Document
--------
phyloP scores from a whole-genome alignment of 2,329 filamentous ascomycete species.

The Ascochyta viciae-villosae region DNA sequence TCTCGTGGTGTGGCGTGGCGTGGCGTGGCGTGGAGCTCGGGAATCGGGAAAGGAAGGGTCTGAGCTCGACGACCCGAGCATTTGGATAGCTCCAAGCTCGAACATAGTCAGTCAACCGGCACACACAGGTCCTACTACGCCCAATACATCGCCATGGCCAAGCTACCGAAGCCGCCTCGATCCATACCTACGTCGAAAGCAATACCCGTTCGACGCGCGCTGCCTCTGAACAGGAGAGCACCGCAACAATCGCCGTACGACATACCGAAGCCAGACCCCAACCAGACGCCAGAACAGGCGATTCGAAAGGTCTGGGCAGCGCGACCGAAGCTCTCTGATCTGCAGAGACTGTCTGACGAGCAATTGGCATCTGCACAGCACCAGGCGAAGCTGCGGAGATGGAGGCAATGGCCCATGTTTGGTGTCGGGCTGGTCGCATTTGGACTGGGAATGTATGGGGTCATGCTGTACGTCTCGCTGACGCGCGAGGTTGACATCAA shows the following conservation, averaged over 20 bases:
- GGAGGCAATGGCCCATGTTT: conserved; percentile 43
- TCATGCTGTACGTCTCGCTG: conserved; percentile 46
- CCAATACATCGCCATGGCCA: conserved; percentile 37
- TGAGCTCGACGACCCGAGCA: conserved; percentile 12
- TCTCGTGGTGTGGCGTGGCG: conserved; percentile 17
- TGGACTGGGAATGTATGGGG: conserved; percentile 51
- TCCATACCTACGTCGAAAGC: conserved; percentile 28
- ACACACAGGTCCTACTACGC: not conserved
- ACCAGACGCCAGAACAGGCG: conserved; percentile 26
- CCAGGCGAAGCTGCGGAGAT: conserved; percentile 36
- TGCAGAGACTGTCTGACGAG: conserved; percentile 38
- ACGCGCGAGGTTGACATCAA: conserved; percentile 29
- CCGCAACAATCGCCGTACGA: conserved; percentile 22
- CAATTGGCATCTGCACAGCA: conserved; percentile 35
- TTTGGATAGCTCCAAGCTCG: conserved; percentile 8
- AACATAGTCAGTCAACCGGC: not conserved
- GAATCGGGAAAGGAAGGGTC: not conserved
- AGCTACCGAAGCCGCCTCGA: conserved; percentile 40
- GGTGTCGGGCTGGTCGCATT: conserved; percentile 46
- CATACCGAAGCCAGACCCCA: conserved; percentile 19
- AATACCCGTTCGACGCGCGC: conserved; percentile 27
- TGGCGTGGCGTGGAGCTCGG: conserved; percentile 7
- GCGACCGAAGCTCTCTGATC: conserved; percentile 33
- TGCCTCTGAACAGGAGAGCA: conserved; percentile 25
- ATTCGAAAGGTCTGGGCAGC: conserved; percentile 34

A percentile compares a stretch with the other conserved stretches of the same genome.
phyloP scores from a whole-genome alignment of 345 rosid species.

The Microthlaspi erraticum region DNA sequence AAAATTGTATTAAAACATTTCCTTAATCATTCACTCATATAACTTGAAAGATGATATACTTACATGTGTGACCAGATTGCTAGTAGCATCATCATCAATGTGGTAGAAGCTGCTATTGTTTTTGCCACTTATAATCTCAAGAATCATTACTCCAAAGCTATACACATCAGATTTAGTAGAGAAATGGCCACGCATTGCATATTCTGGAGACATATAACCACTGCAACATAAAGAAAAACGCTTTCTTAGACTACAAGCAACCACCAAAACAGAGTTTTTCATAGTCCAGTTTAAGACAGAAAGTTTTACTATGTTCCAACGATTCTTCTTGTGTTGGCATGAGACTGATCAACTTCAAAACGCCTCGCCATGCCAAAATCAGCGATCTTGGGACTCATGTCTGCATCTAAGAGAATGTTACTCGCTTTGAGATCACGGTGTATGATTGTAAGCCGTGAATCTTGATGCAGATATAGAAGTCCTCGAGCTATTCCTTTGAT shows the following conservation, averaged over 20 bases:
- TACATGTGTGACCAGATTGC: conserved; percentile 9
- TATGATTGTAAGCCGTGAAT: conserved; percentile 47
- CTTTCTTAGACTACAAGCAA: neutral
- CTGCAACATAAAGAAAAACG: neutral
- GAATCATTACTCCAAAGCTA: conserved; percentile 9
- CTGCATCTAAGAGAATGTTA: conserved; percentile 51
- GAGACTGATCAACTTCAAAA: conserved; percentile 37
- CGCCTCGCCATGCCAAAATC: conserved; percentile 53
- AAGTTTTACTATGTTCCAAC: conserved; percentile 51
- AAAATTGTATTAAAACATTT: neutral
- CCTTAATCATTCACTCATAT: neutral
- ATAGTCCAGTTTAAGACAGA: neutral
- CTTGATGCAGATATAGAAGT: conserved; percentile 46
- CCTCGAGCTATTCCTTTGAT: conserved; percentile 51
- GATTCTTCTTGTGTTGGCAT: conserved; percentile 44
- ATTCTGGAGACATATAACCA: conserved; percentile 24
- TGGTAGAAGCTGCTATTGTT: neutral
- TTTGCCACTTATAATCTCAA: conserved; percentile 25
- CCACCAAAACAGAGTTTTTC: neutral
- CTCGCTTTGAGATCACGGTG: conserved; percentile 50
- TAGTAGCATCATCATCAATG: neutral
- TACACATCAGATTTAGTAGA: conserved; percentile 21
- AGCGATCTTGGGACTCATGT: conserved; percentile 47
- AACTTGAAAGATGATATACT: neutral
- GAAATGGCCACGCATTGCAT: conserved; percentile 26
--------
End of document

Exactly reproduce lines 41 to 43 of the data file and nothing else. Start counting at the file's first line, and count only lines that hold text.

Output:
- CCTTAATCATTCACTCATAT: neutral
- ATAGTCCAGTTTAAGACAGA: neutral
- CTTGATGCAGATATAGAAGT: conserved; percentile 46